koko_crunch

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Hello The Skeptic...

The repair install didn't work... But all is well now... I installed a new system... thank you for the time and effort... you can close and mark this topic as resolved...

:)

Edited by koko_crunch, 20 November 2007 - 05:40 PM.

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#10
Neo: Timothy Anderson

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Hello koko_crunch

the names Andre :) and i was wandering if you fixed the missing network icon yet if not then let me know and i can chat with you, i also have made a messenger out of cmd so if you want to im then send your ip to andregramlich@ymail.com or look for me on y messenger and ad me and we can chat that way

either way is fine that way i can walk you through some stuff

but just in case you have not fixed the problem i have three methods that might work for you

Method One:
Windows can automatically detect and install the correct network adapters for you. It will also correct any corrupted registry entries on the network adapter.

To direct Windows to automatically detect and install network adapters for you, follow these steps:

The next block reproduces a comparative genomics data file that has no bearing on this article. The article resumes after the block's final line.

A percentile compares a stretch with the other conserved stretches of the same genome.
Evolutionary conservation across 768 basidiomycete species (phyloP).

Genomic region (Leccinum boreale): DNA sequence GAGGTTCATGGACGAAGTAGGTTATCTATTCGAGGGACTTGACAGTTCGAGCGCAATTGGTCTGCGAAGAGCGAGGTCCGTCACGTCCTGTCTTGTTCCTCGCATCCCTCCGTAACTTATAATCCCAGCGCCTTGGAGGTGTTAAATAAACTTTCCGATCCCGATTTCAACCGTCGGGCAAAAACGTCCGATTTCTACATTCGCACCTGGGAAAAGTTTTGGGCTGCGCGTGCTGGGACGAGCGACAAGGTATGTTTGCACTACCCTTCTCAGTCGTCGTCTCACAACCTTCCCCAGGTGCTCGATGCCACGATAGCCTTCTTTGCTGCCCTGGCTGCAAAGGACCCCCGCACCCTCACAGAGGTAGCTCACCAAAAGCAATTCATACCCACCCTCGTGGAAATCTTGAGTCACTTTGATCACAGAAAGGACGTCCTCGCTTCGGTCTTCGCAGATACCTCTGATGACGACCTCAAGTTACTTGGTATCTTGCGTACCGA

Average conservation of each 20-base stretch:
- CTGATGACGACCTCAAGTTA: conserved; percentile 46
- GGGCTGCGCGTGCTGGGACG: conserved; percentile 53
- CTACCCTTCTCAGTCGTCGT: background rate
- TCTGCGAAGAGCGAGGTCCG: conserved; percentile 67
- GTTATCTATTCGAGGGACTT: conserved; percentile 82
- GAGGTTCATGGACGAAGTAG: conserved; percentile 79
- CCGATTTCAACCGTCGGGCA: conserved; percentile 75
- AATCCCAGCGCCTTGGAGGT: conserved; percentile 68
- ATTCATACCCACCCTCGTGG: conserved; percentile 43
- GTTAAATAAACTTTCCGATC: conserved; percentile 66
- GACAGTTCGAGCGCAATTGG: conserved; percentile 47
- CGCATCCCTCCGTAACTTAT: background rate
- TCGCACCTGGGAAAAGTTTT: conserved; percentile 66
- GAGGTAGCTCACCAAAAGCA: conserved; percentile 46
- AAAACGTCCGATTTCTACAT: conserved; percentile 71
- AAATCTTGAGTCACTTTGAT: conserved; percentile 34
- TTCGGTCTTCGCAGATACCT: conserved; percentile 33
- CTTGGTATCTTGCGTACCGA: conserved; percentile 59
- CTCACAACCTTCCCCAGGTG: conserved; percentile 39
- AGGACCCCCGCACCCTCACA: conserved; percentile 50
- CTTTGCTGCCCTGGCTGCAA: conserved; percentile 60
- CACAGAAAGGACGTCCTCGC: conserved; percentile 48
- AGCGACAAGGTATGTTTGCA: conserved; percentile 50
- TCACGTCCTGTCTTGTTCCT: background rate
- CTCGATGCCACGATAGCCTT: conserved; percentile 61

Right-click My Computer, and then click Properties.
Click the Hardware tab, and then click Device Manager.
To see a list of installed network adapters, expand Network adapter(s). Click to locate the network adapter, and then click Uninstall.
Restart the computer, and then let the system automatically detect and install the network adapter drivers.

Method Two:
Network settings such as adapter settings, services settings, the logon setting, the desktop interaction setting, and networking services settings enable you to use your computer to connect to a network. If these settings are incorrect, network connectivity issues can occur.

To verify network settings and services, follow these steps:
Verify that the correct network adapter is selected. A network adapter is a device that enables you to connect a computer to a network. It is also known as a network interface card (NIC).
Right-click My Computer, click Properties, click the Hardware tab, and then click Device Manager.
Double-click Network adapters, and then verify that the correct network adapter name is selected. If you do not know the name of your network adapter, don't worry. For now, just make sure that an adapter is selected.
Double-click the network adapter, and then verify that the "This device is working properly" message appears in the Device status box on the General tab. If you do not see this message, click Troubleshoot, and follow the directions.
After you confirm that the correct network adapter is selected and is working properly, you can close all the open dialog boxes.